Similar to Chariots of Fire, The Last Emperor made it to the podium without securing much of a place in cinematic history. It’s a prestige pic in the truest sense–tailor made to win critical acclaim and awards. The most lasting legacy of The Last Emperor is actually that it was one of future Academy Award winner (and future Batman) Christian Bale‘s first movies. I saw The Last Emperor about ten years ago and it has since faded completely from my memory. I think that says a lot about the movie. But it’s also somewhat unfair, because Emperor is at least a good movie that told a fascinating story of China’s last emperor, who found his country on the brink of great change as western influences began to take hold. Prestige pictures have a way of lacking any real sort of substance, and that’s not an accusation you can make against The Last Emperor. But if we’re being honest (and we must) Fatal Attraction was a much more memorable, audacious movie in 1987. Moonstruck is one of my all-time favorites. And Broadcast News has proven to have surprising staying power in pop culture. And yet The Last Emperor won?
Should have won in 1987: I’m going with my heart and saying Moonstruck.
Out of Africa is not all that different from Chariots of Fire or The Last Emperor. It was something of a safe choice for the Academy. It’s a love story told on an epic scale about Karen Blixen (mostly famous for writing under the pen name Isaac Dinesen), a Danish woman who overcomes countless troubles to establish a coffee plantation in Africa while navigating a complicated romantic triangle with her husband of convenience and the handsome hunter who proves to be her true love. It’s a sweet, complicated story and gorgeously filmed. The fact that Meryl Streep plays Blixen and Robert Redford plays the handsome love interest only serves to make it better. My sisters and I actually used to watch this movie as children, transfixed by something I can’t quite put my finger on. We used to quote Meryl’s opening line–delivered only as Ms. Meryl can–“You see, I had a farm in Africa, at the foot of the Ngong Hills.” But again, there were more audacious choices the Academy could have made that would have been smarter. The Color Purple was criminally overlooked, although it was the most nominated movie of the year. Kiss of the Spider Woman told a more complicated story. Out of Africa is a great movie. But it continued the Academy’s habit of overlooking potential controversy in the 1980s.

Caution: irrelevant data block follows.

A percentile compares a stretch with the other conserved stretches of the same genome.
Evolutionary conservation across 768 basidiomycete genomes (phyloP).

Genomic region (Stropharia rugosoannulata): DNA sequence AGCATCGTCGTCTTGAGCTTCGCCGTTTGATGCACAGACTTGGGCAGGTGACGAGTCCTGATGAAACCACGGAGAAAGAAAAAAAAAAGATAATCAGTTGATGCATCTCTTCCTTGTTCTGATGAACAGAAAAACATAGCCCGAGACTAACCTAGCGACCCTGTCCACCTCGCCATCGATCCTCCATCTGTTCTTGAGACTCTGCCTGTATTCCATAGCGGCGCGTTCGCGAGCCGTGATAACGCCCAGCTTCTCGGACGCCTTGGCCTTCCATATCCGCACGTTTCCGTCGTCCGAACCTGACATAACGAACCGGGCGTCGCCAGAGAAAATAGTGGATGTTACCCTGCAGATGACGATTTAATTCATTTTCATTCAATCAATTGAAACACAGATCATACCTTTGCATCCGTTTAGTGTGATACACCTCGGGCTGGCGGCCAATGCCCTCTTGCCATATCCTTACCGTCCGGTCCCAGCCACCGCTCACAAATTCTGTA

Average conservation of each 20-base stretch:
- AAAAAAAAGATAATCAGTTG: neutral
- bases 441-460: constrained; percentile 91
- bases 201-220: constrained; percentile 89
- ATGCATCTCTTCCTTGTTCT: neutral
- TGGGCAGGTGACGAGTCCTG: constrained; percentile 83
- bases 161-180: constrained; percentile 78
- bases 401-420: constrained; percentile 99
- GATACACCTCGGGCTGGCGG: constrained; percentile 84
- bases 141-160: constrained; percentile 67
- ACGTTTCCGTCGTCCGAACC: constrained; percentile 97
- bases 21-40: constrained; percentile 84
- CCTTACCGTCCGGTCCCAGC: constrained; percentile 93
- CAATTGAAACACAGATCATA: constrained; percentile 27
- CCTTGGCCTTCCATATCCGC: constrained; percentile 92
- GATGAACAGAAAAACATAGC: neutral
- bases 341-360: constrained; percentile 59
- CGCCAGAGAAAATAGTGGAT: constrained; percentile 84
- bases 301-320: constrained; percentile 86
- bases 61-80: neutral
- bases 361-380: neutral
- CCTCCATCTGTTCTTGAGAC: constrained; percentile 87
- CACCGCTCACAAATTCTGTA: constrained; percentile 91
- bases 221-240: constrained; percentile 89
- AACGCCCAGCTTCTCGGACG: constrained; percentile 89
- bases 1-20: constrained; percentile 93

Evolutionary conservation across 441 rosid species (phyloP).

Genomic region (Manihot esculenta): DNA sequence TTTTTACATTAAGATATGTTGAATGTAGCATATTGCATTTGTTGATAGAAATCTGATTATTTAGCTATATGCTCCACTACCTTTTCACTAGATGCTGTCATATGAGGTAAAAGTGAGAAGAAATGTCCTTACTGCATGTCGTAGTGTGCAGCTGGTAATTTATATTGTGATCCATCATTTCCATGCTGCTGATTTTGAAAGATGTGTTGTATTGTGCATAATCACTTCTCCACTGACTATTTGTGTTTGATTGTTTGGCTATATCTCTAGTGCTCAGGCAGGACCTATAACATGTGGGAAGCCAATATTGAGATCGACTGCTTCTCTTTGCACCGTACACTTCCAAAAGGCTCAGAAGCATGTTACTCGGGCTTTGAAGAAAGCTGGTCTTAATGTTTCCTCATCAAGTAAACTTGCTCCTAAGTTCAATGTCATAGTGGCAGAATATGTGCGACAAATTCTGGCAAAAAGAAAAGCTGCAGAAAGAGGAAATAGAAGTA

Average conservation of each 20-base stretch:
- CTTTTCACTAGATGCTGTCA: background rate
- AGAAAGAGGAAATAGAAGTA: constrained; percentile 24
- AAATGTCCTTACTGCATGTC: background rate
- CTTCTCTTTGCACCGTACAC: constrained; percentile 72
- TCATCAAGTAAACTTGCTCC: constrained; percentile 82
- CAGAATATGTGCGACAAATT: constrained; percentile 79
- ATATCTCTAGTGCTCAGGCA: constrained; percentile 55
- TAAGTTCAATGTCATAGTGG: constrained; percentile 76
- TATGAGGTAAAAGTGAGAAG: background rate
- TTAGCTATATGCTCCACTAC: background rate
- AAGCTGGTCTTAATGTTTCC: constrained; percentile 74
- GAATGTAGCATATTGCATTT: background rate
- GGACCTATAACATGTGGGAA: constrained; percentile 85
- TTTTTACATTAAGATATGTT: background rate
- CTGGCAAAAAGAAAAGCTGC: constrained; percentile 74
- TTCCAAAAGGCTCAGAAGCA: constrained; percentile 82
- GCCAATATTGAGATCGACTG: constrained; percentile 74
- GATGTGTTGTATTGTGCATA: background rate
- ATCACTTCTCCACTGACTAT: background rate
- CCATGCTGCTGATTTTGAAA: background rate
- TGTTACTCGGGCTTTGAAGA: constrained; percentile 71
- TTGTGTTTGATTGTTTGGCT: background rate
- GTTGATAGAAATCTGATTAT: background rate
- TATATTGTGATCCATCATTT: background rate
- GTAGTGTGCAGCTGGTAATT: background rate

Should have won in 1985: I’d probably go with The Color Purple.
The Academy was a huge sucker for prestige pictures in the 1980s. Gandhi is yet another of them. It’s a sweeping epic about Gandhi’s journey from young man to wise revolutionary who dared preach peace, love, and understanding even as he strove for immense social change. Gandhi gets a stellar assist from Ben Kingsley, who brings the leader to startling life. But it’s kind of a movie that gets stuck up its own ass. It’s so enamored of itself that it ends up handling its subject matter with kid gloves. It also somehow manages to make a revolutionary man’s life feel tedious. It’s a well made movie but a boring one. It handles one of the most complex figures in the 20th century with such reverence that it leeches him of interest. Which makes Gandhi a good but not great film, despite the best of intentions.